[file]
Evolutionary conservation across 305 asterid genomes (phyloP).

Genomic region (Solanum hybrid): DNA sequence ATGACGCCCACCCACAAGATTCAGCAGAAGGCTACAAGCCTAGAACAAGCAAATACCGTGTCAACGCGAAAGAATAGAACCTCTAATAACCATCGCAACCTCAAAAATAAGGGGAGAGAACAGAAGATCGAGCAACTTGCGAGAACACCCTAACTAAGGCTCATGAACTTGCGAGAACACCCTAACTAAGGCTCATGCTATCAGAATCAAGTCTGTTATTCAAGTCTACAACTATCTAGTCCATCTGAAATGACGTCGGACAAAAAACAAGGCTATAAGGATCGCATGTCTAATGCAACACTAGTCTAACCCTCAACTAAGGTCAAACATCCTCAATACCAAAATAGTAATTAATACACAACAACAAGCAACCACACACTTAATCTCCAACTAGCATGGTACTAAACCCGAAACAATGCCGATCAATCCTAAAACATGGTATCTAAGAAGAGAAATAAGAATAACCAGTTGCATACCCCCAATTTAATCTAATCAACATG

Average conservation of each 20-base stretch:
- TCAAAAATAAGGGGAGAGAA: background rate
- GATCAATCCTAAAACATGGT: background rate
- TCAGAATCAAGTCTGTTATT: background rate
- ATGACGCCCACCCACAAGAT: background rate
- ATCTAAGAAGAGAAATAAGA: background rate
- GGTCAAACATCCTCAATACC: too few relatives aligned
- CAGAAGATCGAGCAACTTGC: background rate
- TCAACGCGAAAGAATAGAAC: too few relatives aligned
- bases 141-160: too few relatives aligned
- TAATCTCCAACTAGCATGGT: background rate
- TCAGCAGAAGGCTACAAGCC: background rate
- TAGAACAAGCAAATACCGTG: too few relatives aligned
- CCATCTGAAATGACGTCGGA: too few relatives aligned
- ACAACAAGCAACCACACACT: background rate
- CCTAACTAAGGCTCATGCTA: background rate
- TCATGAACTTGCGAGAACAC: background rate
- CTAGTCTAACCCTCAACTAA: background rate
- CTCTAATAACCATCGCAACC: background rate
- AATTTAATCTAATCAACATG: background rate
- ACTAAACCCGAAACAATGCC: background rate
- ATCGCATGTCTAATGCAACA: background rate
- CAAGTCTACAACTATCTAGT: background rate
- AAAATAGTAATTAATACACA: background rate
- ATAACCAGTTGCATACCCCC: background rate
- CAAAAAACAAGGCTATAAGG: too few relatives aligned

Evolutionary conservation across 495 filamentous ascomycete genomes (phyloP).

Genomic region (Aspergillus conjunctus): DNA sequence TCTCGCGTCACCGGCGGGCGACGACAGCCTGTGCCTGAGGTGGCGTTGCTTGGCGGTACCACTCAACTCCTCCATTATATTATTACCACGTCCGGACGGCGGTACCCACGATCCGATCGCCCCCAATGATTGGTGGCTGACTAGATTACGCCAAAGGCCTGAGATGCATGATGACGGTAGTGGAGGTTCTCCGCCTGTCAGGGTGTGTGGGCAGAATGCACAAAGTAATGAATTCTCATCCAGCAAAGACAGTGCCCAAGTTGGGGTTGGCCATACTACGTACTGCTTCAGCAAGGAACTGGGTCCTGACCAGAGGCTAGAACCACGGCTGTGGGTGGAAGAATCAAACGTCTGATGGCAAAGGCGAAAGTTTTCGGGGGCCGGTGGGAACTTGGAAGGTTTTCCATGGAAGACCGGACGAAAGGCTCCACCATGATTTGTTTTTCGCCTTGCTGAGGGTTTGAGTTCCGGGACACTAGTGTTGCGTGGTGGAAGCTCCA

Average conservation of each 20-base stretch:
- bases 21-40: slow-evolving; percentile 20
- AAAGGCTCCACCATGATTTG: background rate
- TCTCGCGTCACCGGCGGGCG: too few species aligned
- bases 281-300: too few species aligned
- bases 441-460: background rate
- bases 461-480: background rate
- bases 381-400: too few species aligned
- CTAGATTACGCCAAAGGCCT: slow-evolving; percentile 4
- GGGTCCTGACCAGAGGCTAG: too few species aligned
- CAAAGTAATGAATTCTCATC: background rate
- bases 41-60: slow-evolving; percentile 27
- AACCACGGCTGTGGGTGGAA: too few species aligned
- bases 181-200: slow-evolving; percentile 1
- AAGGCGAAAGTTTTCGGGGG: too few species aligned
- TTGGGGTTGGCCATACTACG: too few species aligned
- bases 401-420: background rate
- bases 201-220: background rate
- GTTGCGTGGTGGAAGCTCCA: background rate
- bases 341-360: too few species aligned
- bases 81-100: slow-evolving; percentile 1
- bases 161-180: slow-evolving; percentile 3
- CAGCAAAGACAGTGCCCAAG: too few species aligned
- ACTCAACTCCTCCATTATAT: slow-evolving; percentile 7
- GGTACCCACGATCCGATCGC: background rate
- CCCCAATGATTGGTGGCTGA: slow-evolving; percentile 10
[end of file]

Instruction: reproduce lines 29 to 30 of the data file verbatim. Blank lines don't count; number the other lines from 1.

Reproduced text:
Evolutionary conservation across 495 filamentous ascomycete genomes (phyloP).

Genomic region (Aspergillus conjunctus): DNA sequence TCTCGCGTCACCGGCGGGCGACGACAGCCTGTGCCTGAGGTGGCGTTGCTTGGCGGTACCACTCAACTCCTCCATTATATTATTACCACGTCCGGACGGCGGTACCCACGATCCGATCGCCCCCAATGATTGGTGGCTGACTAGATTACGCCAAAGGCCTGAGATGCATGATGACGGTAGTGGAGGTTCTCCGCCTGTCAGGGTGTGTGGGCAGAATGCACAAAGTAATGAATTCTCATCCAGCAAAGACAGTGCCCAAGTTGGGGTTGGCCATACTACGTACTGCTTCAGCAAGGAACTGGGTCCTGACCAGAGGCTAGAACCACGGCTGTGGGTGGAAGAATCAAACGTCTGATGGCAAAGGCGAAAGTTTTCGGGGGCCGGTGGGAACTTGGAAGGTTTTCCATGGAAGACCGGACGAAAGGCTCCACCATGATTTGTTTTTCGCCTTGCTGAGGGTTTGAGTTCCGGGACACTAGTGTTGCGTGGTGGAAGCTCCA